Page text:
“As for the documents, as I said, I'd appreciate if I could respond right after Christmas. I need a little more time to think.
     “As I read the waiver, it seems very one sided. Read it and ask yourself if you'd sign it as written in my shoes. I am not completely opposed to sharing counsel and am all for saving money, but it has to be impartial for me to be comfortable. Right now it doesn't feel that way. 
     “Also, filing says we've been separated for 6 mos which we both know isn't true. Did your lawyer say that is common practice? 
     “I have been making a list of what items are important to me and which I don't care as much about. Assume you are doing the same. I'd be happy to discuss with you informally but if you'd prefer to wait and do so formally I understand. 
     “Have you told the boys that you've taken this step? It would be helpful to know since I'll be seeing both this weekend.
     “See you tomorrow.”

     “The boys know we're getting divorced,” I responded. “Having Tom from 1-9 is fine.
     “The waiver is worded that way because I hired the lawyer. It's boiler plate.
     “The living separate and apart: we've been living separate and apart for the entire time you've been committing adultery. Here’s what the attorney wrote when I asked her about this.
     ‘The separation date does not reflect the actual physical moving out date, rather it is the date the marriage became dead and normal cohabitation ceased. This would include adultery as one example of abnormal cohabitation. The law requires the marriage to be over for 2 years but reduces the time to 6 months under irreconcilable differences with a signed waiver from both parties. You may continue to live in the same house while the marriage is dead. There is no waiting period for adultery.’

     Matt began texting me about how miserable he is in his marriage.
     “Go to therapy with your wife and get brutally honest,” I responded.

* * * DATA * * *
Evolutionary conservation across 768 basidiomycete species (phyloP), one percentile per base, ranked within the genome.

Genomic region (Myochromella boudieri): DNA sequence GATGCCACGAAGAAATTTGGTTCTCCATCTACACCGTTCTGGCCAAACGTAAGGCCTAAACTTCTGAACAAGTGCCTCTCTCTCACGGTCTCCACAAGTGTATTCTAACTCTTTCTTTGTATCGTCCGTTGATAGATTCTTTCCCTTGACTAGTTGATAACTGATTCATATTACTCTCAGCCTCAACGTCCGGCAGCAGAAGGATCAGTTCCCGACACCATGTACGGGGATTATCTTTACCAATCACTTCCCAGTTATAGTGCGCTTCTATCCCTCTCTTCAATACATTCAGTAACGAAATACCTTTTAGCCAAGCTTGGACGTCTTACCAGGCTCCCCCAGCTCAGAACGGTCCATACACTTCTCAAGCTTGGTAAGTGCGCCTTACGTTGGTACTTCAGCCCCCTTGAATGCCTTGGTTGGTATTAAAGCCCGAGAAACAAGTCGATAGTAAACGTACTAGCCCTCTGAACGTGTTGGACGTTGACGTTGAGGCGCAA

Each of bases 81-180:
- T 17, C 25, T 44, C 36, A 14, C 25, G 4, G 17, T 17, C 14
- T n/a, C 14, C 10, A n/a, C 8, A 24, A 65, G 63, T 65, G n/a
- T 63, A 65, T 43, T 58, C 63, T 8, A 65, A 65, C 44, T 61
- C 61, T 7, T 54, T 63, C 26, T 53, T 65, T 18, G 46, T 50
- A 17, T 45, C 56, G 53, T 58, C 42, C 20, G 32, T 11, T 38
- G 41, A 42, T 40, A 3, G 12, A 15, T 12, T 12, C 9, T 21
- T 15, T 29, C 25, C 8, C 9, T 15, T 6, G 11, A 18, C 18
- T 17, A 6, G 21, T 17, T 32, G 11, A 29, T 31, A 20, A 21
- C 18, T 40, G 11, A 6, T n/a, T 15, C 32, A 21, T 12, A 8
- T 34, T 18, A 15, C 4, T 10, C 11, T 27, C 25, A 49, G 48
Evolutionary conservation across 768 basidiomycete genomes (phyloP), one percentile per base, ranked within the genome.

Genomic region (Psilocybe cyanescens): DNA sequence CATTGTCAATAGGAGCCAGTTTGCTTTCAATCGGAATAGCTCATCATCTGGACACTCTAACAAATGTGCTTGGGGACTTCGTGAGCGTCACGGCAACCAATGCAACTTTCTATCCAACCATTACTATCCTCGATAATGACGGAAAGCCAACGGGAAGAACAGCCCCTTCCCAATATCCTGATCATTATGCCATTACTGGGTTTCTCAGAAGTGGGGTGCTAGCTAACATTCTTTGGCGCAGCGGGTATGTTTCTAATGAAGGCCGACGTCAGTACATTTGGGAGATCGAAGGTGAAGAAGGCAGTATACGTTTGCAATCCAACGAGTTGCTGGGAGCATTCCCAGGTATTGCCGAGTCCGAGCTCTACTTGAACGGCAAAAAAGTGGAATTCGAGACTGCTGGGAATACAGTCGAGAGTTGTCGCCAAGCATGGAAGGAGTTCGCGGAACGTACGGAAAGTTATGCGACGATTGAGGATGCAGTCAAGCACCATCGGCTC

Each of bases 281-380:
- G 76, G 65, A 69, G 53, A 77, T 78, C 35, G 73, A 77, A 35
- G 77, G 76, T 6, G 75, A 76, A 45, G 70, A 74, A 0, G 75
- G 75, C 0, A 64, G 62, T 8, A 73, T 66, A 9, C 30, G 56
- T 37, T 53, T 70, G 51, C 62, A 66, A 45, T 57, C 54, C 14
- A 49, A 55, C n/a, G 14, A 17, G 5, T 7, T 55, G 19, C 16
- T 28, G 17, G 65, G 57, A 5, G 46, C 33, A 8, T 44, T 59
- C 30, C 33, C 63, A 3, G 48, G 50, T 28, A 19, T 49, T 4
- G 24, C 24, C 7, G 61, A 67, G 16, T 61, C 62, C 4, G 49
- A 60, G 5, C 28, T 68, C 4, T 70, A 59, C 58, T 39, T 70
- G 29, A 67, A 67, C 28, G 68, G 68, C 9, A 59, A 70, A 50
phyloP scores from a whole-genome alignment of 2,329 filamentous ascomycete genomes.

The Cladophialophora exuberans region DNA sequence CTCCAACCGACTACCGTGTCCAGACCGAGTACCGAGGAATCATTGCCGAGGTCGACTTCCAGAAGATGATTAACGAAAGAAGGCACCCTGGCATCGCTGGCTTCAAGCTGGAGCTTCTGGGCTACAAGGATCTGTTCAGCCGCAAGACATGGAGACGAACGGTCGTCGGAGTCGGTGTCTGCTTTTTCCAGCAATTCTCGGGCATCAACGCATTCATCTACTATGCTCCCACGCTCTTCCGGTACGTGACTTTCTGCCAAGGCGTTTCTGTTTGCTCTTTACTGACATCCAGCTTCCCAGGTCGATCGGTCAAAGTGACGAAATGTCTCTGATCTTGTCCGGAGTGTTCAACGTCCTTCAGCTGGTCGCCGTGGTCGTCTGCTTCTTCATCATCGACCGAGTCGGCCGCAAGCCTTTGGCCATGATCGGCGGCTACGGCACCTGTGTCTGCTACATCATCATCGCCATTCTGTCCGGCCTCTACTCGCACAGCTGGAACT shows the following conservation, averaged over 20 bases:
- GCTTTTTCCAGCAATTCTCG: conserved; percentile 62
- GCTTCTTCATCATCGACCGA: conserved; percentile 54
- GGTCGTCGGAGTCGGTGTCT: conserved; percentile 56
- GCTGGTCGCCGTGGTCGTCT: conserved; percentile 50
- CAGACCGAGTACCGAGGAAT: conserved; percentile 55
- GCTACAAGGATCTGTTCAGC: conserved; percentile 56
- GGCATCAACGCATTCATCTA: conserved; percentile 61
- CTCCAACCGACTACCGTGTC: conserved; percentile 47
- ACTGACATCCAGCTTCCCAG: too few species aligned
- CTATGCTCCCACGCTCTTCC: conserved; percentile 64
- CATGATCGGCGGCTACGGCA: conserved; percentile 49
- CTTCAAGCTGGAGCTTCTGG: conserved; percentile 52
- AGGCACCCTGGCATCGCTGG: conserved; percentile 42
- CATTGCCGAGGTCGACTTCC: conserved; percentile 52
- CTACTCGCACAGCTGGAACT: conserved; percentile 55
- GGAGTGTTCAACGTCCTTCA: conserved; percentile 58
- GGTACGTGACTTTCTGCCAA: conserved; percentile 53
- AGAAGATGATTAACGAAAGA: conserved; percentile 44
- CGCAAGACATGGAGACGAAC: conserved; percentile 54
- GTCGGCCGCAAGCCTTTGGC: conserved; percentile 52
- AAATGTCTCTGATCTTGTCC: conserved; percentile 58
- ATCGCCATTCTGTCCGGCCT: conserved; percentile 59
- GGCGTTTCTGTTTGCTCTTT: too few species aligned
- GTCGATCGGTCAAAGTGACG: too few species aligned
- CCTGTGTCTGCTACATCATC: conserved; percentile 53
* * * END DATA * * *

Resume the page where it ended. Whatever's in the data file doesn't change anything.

“Or have an affair.”
     “Affairs are for liars and cowards.”
     “You think? How about cheaper than a divorce.”
     “Not in the long run.”
     “Well, just can’t confess.”
     “You really don’t want to talk to me about affairs and not confessing.”
     “I know. Sorry. Don’t judge me please.”
     “I have visions of slamming the base of my palm up JB’s nose and watching him die.”
     “Wow, I better stay away.”
     “Don’t let you and your wife get where I am.”

Tuesday, March 21, 2017

Sorry For The Consequences--"Thank You Ashley Madison" excerpt

Thursday, December 20

     I taught my last public yoga class. My clients treated me to a lovely brunch, gave me thoughtful presents, and I soaked up the goodness because I'm meeting JB later and handing him divorce papers.
     At seven p.m. I pulled into the parking lot of a local coffee house—the same coffee house JB and I sat in when we were working on our relationship workbooks. JB was sitting at a corner table. He waved me over. I walked up to the counter, ordered tea, and JB quickly walked up behind me, ordered coffee, and paid for both. His face was ashen.
     JB and I sat down. I placed a plastic grocery bag on the table. JB eyed it suspiciously. The bag contained three Christmas cards from JB’s high school friends and divorce papers.
     “I brought you some correspondence,” I said.
     “I need to say this before you say anything,” JB said rapidly. “I’m sorry. I’m going to tell you exactly why I’m sorry. I’m sorry I was unfaithful. I’m sorry I betrayed your trust. I’m sorry that I hurt you. I’m sorry that I hurt the kids. I’m sorry that I put our family in jeopardy. I’m sorry I put your health at risk. If there’s one thing that bothers me more than anything else, it’s that. I’m sorry that I was selfish and reckless. And I hope at some point you can forgive me.”